The Gesu Church Rome – Mother church of the Society of Jesus with the Tomb of St. Ignatius of Loyola

Church of The Jesus, Via degli Astalli, 16, Rim, 00186 Italija

Website of the Sanctuary

+39 06 697 001

Every day7.00 -12.30 and 16.00 -19.45

Coming to Rome and having the best stay:

[su_row]
[su_column size=”1/2″]

Hotels:

[/su_column]
[su_column size=”1/2″]

OUR LADY shirts for you!

Getting around

Insurance: Travel Insurance for Italy, Europe
Flights: Flights to Rome, Italy
Things to do: Sightseeing in Rome
Forum: FAQ about Rome: 80.000 + topics
Gifts: Our Lady of Perpetual Help images and medals
Cars: Rent a car in Rome
Rail Europe: Train to Rome
Books: Travel guides for Rome and Italy
Tickets for: Vatican Museum, Sistine Chapel
UNESCO: Vatican – world heritage.

[/su_column]
[/su_row]

Papal Audience are held on Wednesdays if the Pope is in Rome, giving pilgrims and visitors the chance to “see the Pope” and receive the Papal Blessing or Apostolic Blessing from the successor of the Apostle Peter during their visit. Get tickets HERE

The Gesu Church Rome

The Church of the Gesù is the mother church of the Society of Jesus (Jesuits), a Catholic religious order.

OUR LADY shirts for you!

Officially named Chiesa del Santissimo Nome di Gesù all’Argentina. Its facade is “the first truly baroque façade”, introducing the baroque style into architecture. The Gesu Church served as model for innumerable Jesuit churches all over the world, especially in the Americas. The Gesu Church is located in the Piazza del Gesù in Rome.

See our Top 15 catholic shrines around the world.

See more Italian Catholic shrines and Basilicas

See more European Catholic Shrines and pilgrimages

The Gesu Church - Mother church of the Society of Jesus

 

First conceived in 1551 by Saint Ignatius of Loyola, the founder of the Jesuits Society of Jesus, and active during the Protestant Reformation and the subsequent Catholic Reformation, the Gesù was also the home of the Superior General of the Society of Jesus until the suppression of the order in 1773.

Tomb of St. Ignatius of Loyola

The Gesu Church (full name is the Church of the Holy Name of Jesus Argentina) is the mother church of the Society of Jesus; in it is the tomb of its founder, St. Ignatius of Loyola.

The rooms of St. Ignatius

The rooms are on the top floor of St. Ignatius residence built by St. Ignatius and Codacio between 1543 and 1544. That house, badly built, stood until 1598, when a disastrous flood damaged its foundations. The rooms, which can be visited, are all that remains of the first building.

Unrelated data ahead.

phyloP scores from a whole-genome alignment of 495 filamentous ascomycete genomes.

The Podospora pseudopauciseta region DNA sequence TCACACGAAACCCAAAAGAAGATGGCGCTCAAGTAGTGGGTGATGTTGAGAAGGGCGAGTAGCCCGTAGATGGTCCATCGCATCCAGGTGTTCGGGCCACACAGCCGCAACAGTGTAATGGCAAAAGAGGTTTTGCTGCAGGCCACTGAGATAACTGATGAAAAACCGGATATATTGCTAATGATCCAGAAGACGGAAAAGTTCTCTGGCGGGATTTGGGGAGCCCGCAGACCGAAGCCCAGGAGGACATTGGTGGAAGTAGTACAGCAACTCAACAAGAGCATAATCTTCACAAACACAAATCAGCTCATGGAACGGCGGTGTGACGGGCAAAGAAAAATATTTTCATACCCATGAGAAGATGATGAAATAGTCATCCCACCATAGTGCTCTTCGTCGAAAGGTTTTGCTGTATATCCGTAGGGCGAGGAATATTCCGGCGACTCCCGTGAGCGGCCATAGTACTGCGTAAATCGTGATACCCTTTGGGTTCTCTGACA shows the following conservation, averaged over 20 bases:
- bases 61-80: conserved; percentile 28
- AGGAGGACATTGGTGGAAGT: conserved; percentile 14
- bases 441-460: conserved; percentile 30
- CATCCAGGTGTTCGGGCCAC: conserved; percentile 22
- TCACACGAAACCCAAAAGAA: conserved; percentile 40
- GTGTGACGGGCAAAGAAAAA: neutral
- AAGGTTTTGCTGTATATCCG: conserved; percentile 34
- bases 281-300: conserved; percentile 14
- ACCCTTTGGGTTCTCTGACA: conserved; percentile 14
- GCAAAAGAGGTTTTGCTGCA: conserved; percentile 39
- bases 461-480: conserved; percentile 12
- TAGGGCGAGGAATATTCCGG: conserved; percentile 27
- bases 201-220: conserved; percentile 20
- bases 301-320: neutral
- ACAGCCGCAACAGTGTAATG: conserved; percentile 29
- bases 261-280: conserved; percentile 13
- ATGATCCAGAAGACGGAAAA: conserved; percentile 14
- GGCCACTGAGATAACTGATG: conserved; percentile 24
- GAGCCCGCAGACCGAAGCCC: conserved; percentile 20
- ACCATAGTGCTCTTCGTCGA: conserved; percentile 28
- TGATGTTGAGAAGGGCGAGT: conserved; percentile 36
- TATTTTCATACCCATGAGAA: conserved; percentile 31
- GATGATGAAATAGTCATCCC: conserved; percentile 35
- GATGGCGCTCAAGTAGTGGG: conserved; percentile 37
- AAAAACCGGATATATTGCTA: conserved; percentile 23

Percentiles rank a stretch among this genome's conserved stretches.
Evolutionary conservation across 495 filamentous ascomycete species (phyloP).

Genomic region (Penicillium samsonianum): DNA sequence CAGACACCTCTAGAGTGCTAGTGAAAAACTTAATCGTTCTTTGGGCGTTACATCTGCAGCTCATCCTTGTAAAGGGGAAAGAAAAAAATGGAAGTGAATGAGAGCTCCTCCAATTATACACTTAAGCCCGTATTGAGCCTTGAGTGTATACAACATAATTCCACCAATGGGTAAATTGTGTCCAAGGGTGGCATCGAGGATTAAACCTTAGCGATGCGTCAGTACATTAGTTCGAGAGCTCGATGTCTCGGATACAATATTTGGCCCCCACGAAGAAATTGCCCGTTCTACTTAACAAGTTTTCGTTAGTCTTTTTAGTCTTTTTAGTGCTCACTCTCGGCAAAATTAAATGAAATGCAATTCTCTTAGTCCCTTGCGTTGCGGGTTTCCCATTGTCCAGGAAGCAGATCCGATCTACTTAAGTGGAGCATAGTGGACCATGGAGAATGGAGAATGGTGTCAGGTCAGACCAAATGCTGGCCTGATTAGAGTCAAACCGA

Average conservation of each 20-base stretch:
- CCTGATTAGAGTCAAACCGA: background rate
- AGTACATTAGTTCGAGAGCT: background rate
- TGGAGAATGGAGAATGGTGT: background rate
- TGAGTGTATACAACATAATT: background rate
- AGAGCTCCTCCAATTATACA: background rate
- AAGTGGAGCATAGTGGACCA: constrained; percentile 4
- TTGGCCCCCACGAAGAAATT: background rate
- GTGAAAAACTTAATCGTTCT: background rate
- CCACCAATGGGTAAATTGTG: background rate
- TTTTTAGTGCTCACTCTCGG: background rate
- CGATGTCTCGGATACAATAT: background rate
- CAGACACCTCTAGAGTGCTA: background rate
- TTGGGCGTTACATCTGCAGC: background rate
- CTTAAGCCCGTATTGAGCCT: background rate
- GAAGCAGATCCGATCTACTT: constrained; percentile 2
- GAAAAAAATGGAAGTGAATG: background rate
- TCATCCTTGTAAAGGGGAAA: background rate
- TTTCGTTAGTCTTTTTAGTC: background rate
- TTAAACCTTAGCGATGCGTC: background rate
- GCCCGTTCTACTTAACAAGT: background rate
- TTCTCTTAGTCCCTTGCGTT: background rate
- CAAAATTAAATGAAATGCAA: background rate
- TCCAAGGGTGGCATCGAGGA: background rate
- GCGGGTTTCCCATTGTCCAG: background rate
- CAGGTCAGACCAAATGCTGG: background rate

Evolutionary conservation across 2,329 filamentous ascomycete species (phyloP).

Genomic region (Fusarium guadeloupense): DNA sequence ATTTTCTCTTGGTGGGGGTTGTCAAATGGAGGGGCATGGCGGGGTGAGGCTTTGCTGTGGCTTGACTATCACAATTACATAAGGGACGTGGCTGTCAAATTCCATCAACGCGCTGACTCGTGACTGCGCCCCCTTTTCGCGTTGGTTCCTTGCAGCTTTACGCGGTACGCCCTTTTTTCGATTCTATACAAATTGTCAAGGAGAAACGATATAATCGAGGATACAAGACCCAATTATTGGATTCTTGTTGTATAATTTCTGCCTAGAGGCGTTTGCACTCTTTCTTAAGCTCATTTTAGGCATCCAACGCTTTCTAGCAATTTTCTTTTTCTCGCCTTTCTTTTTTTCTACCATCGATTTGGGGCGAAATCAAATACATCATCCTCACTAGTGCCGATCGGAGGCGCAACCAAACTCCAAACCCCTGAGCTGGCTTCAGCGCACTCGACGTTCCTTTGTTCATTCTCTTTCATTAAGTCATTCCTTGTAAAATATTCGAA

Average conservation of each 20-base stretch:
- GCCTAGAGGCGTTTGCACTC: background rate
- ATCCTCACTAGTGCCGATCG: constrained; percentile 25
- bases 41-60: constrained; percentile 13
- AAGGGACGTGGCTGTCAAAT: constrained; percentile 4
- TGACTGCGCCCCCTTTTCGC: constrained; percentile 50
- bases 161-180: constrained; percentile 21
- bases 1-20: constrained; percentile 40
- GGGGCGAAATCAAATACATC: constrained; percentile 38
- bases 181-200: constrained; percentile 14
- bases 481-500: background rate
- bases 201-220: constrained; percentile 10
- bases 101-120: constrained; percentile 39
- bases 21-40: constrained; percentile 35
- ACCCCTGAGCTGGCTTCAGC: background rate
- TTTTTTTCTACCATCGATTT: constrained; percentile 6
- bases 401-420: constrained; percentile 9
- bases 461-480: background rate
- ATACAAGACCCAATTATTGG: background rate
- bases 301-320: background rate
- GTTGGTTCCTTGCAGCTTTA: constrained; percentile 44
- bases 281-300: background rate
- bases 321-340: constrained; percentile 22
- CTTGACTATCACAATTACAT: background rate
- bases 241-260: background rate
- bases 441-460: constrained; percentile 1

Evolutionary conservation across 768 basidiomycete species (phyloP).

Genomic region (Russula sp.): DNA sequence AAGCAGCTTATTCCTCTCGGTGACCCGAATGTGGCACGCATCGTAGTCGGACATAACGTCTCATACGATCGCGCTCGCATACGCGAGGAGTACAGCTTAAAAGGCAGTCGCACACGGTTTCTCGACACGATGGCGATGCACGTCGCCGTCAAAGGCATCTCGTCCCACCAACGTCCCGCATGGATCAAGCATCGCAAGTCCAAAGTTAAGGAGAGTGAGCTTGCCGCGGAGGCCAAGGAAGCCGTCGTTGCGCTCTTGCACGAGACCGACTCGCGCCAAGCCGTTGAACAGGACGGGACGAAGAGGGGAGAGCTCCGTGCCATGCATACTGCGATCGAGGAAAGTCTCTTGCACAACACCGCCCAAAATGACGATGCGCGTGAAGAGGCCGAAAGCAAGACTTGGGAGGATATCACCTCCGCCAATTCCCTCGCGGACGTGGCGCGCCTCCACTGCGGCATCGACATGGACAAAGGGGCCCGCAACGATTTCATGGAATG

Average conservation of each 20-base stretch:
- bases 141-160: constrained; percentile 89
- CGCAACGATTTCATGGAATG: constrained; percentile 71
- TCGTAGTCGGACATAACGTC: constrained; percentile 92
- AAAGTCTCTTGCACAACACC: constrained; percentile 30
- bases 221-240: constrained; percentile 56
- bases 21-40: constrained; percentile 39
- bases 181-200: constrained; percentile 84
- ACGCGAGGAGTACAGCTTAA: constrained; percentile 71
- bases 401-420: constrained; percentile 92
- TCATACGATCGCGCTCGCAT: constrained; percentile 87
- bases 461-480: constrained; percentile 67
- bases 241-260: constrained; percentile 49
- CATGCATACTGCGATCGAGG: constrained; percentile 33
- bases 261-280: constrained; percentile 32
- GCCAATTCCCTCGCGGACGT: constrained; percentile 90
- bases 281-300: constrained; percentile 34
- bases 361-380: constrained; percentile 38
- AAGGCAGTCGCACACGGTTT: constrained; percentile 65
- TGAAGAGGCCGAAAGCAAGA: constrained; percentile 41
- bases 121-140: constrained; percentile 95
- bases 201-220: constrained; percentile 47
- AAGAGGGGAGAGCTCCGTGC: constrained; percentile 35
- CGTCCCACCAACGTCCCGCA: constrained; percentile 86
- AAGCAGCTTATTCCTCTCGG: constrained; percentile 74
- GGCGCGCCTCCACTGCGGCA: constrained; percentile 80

Father General Acquaviva won the patronage of Cardinal Odoardo Farnese, nephew of Cardinal Alessandro Farnese, who had built the Church of Jesus, to build the current Professed House in 1599.

Before Acquaviva started building, it was decided to save the rooms where Father Ignatius had spent the last 12 years of his life, writing the Constitutions of the Society and a voluminous correspondence, and where he died after long suffering 31 July 1556.

The Gesu Church Rome - Mother church of the Society of Jesus with the Tomb of St. Ignatius of Loyola

Inside of the Gesu Church

Its singular artistic richness signals the Gesu Church as an important chapter in the history of art and is one of the most visited monuments in Rome.

The monumental facade of James Dela Porta dominates the square. The dome, Della Porta, has an octagonal drum.

The interior has a Latin cross, has a wide nave whose vault is frescoed with the Triumph of the name of Jesus, grand, lively and bright fresco with extraordinary effect of aerial perspective by Giovanni Battista Gaulli.

The grandstand is painted, again from Baciccia with Glory of the mystic Lamb. On the main altar stands a nineteenth-century altarpiece depicting the Circumcision of Alessandro Capalti.

 

On the sides there are six chapels with works by prominent authors:

  • Chapel of Saint Andrew with the Martyrdom of St. Andrew of Ciampelli;
  • Chapel of the Passion with the Road to Calvary and Crucifixion of Celio;
  • Chapel of the Angels, where the altarpiece is Seven Archangels in Adoration of the Trinity Frederico Zuccari;
  • Chapel of the Holy Trinity with the Adoration of the Holy Trinity by the Saints of Francesco Bassano;